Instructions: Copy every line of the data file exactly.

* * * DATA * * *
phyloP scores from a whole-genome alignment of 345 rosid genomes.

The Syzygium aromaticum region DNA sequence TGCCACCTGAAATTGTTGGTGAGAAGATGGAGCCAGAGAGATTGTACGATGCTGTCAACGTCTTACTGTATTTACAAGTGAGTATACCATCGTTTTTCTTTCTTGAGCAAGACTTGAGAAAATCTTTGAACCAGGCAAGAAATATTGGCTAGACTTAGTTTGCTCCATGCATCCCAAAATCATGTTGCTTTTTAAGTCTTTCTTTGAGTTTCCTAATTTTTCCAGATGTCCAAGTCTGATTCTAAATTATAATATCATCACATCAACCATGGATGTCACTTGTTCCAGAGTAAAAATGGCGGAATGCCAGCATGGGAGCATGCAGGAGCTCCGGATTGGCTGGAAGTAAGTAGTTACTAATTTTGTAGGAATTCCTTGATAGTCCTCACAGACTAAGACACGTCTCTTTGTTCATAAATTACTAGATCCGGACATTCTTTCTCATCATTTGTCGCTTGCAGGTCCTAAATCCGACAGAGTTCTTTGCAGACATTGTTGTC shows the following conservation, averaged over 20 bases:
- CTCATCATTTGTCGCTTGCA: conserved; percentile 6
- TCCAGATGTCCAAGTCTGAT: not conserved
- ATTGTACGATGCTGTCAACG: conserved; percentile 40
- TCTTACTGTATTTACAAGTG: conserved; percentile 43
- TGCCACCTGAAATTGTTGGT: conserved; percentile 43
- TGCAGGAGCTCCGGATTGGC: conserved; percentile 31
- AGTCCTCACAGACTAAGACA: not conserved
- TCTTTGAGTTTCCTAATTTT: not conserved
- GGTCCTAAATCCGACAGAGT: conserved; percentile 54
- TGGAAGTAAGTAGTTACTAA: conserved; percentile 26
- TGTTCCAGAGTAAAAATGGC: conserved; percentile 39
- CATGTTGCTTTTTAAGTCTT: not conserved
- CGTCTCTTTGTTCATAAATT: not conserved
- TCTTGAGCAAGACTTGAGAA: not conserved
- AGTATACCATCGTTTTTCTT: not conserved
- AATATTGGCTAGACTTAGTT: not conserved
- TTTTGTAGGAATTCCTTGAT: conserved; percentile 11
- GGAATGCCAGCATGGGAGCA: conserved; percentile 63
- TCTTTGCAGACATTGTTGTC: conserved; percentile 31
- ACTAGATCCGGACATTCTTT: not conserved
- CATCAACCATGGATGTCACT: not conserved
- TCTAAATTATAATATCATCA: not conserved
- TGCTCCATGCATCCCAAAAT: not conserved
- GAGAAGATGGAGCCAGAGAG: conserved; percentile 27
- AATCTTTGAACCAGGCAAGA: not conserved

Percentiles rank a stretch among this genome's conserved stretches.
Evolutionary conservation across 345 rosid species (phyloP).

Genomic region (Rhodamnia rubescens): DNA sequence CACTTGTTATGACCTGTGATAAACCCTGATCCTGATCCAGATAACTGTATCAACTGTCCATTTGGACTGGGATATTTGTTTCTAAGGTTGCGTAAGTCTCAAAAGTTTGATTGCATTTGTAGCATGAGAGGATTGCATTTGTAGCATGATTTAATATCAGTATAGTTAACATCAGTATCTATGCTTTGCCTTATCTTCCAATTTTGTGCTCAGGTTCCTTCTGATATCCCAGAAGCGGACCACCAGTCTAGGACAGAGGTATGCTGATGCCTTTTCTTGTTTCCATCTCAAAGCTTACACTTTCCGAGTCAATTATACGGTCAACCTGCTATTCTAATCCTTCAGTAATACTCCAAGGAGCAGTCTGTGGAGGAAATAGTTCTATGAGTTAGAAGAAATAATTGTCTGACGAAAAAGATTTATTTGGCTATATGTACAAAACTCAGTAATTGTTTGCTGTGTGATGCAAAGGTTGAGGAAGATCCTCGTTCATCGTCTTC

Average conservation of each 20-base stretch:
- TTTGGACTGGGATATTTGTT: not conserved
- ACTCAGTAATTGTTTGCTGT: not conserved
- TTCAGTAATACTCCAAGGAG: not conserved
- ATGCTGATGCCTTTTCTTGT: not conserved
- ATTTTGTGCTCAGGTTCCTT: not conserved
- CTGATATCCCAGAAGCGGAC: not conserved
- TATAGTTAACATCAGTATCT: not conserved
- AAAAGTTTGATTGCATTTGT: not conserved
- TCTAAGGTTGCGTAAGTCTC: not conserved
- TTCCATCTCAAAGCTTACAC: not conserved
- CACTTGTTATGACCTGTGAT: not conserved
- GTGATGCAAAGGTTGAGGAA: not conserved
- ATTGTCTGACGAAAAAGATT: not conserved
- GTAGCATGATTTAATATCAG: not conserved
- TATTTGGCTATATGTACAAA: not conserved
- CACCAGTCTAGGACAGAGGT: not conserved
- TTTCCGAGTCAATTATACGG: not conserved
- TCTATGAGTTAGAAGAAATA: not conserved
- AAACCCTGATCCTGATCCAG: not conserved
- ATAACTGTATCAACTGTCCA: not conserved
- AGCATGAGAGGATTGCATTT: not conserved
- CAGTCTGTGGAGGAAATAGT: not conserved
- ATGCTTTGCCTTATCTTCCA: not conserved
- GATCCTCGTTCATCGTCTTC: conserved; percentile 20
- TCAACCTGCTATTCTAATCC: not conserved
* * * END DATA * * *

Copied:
phyloP scores from a whole-genome alignment of 345 rosid genomes.

The Syzygium aromaticum region DNA sequence TGCCACCTGAAATTGTTGGTGAGAAGATGGAGCCAGAGAGATTGTACGATGCTGTCAACGTCTTACTGTATTTACAAGTGAGTATACCATCGTTTTTCTTTCTTGAGCAAGACTTGAGAAAATCTTTGAACCAGGCAAGAAATATTGGCTAGACTTAGTTTGCTCCATGCATCCCAAAATCATGTTGCTTTTTAAGTCTTTCTTTGAGTTTCCTAATTTTTCCAGATGTCCAAGTCTGATTCTAAATTATAATATCATCACATCAACCATGGATGTCACTTGTTCCAGAGTAAAAATGGCGGAATGCCAGCATGGGAGCATGCAGGAGCTCCGGATTGGCTGGAAGTAAGTAGTTACTAATTTTGTAGGAATTCCTTGATAGTCCTCACAGACTAAGACACGTCTCTTTGTTCATAAATTACTAGATCCGGACATTCTTTCTCATCATTTGTCGCTTGCAGGTCCTAAATCCGACAGAGTTCTTTGCAGACATTGTTGTC shows the following conservation, averaged over 20 bases:
- CTCATCATTTGTCGCTTGCA: conserved; percentile 6
- TCCAGATGTCCAAGTCTGAT: not conserved
- ATTGTACGATGCTGTCAACG: conserved; percentile 40
- TCTTACTGTATTTACAAGTG: conserved; percentile 43
- TGCCACCTGAAATTGTTGGT: conserved; percentile 43
- TGCAGGAGCTCCGGATTGGC: conserved; percentile 31
- AGTCCTCACAGACTAAGACA: not conserved
- TCTTTGAGTTTCCTAATTTT: not conserved
- GGTCCTAAATCCGACAGAGT: conserved; percentile 54
- TGGAAGTAAGTAGTTACTAA: conserved; percentile 26
- TGTTCCAGAGTAAAAATGGC: conserved; percentile 39
- CATGTTGCTTTTTAAGTCTT: not conserved
- CGTCTCTTTGTTCATAAATT: not conserved
- TCTTGAGCAAGACTTGAGAA: not conserved
- AGTATACCATCGTTTTTCTT: not conserved
- AATATTGGCTAGACTTAGTT: not conserved
- TTTTGTAGGAATTCCTTGAT: conserved; percentile 11
- GGAATGCCAGCATGGGAGCA: conserved; percentile 63
- TCTTTGCAGACATTGTTGTC: conserved; percentile 31
- ACTAGATCCGGACATTCTTT: not conserved
- CATCAACCATGGATGTCACT: not conserved
- TCTAAATTATAATATCATCA: not conserved
- TGCTCCATGCATCCCAAAAT: not conserved
- GAGAAGATGGAGCCAGAGAG: conserved; percentile 27
- AATCTTTGAACCAGGCAAGA: not conserved

Percentiles rank a stretch among this genome's conserved stretches.
Evolutionary conservation across 345 rosid species (phyloP).

Genomic region (Rhodamnia rubescens): DNA sequence CACTTGTTATGACCTGTGATAAACCCTGATCCTGATCCAGATAACTGTATCAACTGTCCATTTGGACTGGGATATTTGTTTCTAAGGTTGCGTAAGTCTCAAAAGTTTGATTGCATTTGTAGCATGAGAGGATTGCATTTGTAGCATGATTTAATATCAGTATAGTTAACATCAGTATCTATGCTTTGCCTTATCTTCCAATTTTGTGCTCAGGTTCCTTCTGATATCCCAGAAGCGGACCACCAGTCTAGGACAGAGGTATGCTGATGCCTTTTCTTGTTTCCATCTCAAAGCTTACACTTTCCGAGTCAATTATACGGTCAACCTGCTATTCTAATCCTTCAGTAATACTCCAAGGAGCAGTCTGTGGAGGAAATAGTTCTATGAGTTAGAAGAAATAATTGTCTGACGAAAAAGATTTATTTGGCTATATGTACAAAACTCAGTAATTGTTTGCTGTGTGATGCAAAGGTTGAGGAAGATCCTCGTTCATCGTCTTC

Average conservation of each 20-base stretch:
- TTTGGACTGGGATATTTGTT: not conserved
- ACTCAGTAATTGTTTGCTGT: not conserved
- TTCAGTAATACTCCAAGGAG: not conserved
- ATGCTGATGCCTTTTCTTGT: not conserved
- ATTTTGTGCTCAGGTTCCTT: not conserved
- CTGATATCCCAGAAGCGGAC: not conserved
- TATAGTTAACATCAGTATCT: not conserved
- AAAAGTTTGATTGCATTTGT: not conserved
- TCTAAGGTTGCGTAAGTCTC: not conserved
- TTCCATCTCAAAGCTTACAC: not conserved
- CACTTGTTATGACCTGTGAT: not conserved
- GTGATGCAAAGGTTGAGGAA: not conserved
- ATTGTCTGACGAAAAAGATT: not conserved
- GTAGCATGATTTAATATCAG: not conserved
- TATTTGGCTATATGTACAAA: not conserved
- CACCAGTCTAGGACAGAGGT: not conserved
- TTTCCGAGTCAATTATACGG: not conserved
- TCTATGAGTTAGAAGAAATA: not conserved
- AAACCCTGATCCTGATCCAG: not conserved
- ATAACTGTATCAACTGTCCA: not conserved
- AGCATGAGAGGATTGCATTT: not conserved
- CAGTCTGTGGAGGAAATAGT: not conserved
- ATGCTTTGCCTTATCTTCCA: not conserved
- GATCCTCGTTCATCGTCTTC: conserved; percentile 20
- TCAACCTGCTATTCTAATCC: not conserved